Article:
Fiction is more than entertainment. It informs readers about the times in which it was written.
An Inch of Snow (1964) is such a novel. It was written by William E. Cobb, a Burke County Republican, who served as a minority leader in the North Carolina Senate and served as the North Carolina Republican Chairman.
Although the novelist Cobb is a Republican and a New Yorker transplant to North Carolina, he writes from the perspective of a Southern Democrat, Bill Anchor. The “Jefferson County” resident begrudgingly befriends the Northern businessman, Horatio Bunker, and eventually and ironically works for the Republican at his state legislative campaign headquarters in “Jeffersonville, Tarvania.”
Old Bill Anchor initially distrusts Horatio Bunker because the Yankee acted differently, driving his fancy cars and wearing his expensive business suits. Even worse, Bunker ignored tradition. In a display of vile taste, for example, he purchased an historic house and furnished it with contemporary and nontraditional styles.
In time, Bunker realizes that the old man can impart knowledge and help him win an election, and Anchor mentors the businessman and aspiring politician. While Anchor notices that Republican candidates “can’t deliver a speech without dragging poor old Abe out of his grave,” the old Democrat observes that the young Republican has a gift for “listening to other people’s gripes” and identifying with potential voters—he joins a church, he samples moonshine, and allows himself to be laughed at after a poor coon hunt performance. He even exchanges his precious Bentley for a souped-up Ford truck.
Anchor also observes that the Yankee businessman listens to advice. He learned “what a great many politicians never learn—that under no conditions does a successful campaigner oppose God, the Flag of the United States of America, or Motherhood.”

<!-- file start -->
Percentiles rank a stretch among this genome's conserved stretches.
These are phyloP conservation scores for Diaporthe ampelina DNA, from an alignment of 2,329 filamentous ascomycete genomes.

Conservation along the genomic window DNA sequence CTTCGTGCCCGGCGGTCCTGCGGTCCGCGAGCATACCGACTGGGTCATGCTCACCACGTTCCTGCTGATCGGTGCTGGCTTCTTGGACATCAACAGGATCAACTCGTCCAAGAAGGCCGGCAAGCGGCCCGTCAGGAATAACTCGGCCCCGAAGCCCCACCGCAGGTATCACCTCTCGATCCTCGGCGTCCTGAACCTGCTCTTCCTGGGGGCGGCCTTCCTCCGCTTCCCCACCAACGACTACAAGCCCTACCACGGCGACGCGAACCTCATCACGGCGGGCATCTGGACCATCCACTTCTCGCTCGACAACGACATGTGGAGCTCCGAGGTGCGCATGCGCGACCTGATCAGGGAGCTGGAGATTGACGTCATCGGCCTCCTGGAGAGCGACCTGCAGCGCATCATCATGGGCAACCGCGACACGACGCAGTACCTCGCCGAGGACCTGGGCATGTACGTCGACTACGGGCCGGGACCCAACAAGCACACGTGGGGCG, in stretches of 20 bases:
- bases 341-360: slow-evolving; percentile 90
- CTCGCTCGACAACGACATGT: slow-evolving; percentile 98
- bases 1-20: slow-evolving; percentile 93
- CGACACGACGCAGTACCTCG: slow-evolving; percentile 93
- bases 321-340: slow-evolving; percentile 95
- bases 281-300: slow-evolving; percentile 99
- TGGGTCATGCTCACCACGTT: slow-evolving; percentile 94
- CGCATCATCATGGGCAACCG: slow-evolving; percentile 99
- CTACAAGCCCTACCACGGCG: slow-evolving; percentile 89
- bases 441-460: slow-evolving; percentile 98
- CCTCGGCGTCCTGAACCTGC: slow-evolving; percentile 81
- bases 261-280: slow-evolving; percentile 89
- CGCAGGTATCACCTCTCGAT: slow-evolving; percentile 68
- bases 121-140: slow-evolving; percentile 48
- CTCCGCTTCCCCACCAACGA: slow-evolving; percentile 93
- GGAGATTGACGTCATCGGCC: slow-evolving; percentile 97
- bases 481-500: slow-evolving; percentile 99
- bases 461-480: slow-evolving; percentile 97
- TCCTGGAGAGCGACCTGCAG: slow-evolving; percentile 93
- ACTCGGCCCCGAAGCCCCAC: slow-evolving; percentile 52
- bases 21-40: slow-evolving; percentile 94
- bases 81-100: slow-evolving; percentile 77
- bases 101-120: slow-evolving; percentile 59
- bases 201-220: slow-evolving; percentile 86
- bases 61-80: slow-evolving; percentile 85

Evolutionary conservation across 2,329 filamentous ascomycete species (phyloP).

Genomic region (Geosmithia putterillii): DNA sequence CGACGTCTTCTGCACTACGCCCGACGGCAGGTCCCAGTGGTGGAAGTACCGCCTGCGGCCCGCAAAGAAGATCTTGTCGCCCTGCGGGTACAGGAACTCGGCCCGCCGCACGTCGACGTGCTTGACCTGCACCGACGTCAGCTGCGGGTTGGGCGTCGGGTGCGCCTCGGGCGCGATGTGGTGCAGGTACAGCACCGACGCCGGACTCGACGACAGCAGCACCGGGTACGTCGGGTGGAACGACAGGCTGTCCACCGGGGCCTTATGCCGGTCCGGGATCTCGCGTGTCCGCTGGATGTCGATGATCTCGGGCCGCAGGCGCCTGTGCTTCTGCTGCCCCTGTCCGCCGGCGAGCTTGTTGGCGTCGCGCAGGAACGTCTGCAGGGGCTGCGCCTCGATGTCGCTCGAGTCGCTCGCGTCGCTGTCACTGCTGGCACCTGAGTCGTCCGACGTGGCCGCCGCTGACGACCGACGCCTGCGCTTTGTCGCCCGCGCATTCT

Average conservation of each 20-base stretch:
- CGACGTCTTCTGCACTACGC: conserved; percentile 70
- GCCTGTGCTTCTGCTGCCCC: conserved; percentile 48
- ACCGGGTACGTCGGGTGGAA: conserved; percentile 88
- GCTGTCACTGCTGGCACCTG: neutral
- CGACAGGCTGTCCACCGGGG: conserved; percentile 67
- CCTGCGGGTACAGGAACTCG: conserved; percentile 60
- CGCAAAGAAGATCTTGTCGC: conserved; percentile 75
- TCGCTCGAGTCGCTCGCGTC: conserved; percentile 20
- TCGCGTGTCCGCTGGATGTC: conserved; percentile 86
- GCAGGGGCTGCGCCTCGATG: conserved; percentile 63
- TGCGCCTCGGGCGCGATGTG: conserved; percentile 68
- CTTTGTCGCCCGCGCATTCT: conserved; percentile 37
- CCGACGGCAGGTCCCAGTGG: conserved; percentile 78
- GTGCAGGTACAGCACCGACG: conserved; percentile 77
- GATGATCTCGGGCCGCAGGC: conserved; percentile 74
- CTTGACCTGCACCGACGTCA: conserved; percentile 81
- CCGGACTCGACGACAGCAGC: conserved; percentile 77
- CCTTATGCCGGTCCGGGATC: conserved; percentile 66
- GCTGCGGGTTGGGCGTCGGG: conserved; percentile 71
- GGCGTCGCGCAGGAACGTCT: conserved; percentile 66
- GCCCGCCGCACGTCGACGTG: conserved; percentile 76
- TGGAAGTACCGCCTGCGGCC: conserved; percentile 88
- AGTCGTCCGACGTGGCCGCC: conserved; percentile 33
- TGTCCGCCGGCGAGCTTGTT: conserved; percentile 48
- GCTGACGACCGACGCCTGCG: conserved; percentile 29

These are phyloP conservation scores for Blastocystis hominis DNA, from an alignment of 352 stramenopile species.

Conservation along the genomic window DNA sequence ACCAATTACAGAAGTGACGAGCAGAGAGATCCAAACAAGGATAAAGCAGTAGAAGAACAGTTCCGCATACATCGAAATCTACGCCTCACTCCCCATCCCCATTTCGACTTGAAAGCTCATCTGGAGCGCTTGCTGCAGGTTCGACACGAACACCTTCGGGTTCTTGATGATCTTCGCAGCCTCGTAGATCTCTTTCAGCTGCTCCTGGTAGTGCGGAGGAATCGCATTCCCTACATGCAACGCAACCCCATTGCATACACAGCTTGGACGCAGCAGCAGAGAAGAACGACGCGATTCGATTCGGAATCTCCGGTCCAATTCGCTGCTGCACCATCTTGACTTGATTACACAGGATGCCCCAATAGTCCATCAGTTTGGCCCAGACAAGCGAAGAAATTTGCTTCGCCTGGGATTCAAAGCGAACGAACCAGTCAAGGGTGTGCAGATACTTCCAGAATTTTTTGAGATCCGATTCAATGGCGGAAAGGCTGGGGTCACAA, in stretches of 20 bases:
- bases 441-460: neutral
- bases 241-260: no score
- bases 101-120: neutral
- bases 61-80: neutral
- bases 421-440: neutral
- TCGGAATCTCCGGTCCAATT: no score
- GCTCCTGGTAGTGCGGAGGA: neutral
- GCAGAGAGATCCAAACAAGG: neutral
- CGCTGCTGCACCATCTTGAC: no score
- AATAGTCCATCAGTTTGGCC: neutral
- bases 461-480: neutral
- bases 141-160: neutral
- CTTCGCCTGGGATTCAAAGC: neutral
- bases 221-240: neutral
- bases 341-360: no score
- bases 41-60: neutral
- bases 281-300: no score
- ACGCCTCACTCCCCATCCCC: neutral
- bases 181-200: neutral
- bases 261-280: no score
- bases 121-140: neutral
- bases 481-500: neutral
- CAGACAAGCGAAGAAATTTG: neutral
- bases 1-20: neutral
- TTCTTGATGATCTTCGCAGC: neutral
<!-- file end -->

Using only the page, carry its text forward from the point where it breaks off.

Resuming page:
In the novel, humorous passages describe party loyalty. When describing his wife’s tendency to vote Republican, Anchor reasons: “Being Republican in Jefferson County is kind of a hereditary disease with some families. There’s no rhyme or reason . . . They just vote that way year in and year out. . . .” Anchor considered his wife to be as stubborn as her father. And like him, “she might have been short on logical reasons for being a Republican, but she sure didn’t give an inch when it came to being one.”
Democrats take shots, too. When Anchor is asked by Bunker why he didn’t change parties, the “Tarvania” native replies: “I’m a working Democrat because I believe that our Party is right . . . I do not intend to forsake it just because a bunch of left-wingers have gotten control of it nationally . . . And if it weren’t for little loyal men such as I the Democratic Party would never come back to the ideals of Thomas Jefferson.”
In his entertaining novel, Cobb describes the complexity of Southern race relations, and the tensions between state political parties and national parties. There are descriptions of the political divide and distrust between Tar Heel Republicans and Democrats, the lingering memory of the War Between the States, and descriptions of small-town North Carolina life.
An Inch of Snow also includes humorous descriptions of campaign machinations and strategies to reach a diversity of voters and community leaders. There are descriptions of the eugenics program in the state, the ironic cooperation of bootleggers and preachers to keep out ABC stores, the various bureaucracies in “Tarvania City,” a debate concerning the necessity of Social Security, and a conversation concerning labor relations in Southern mills.
All of this is in a novel centered on a 1960 North Carolina legislative race and the revival of the North Carolina Republican Party.
(For more on how the fictitious speeches in An Inch of Snow reveal the actual concerns of 1960s North Carolinians and sound almost exactly like some of the economic arguments put forth in 2012, please click here.)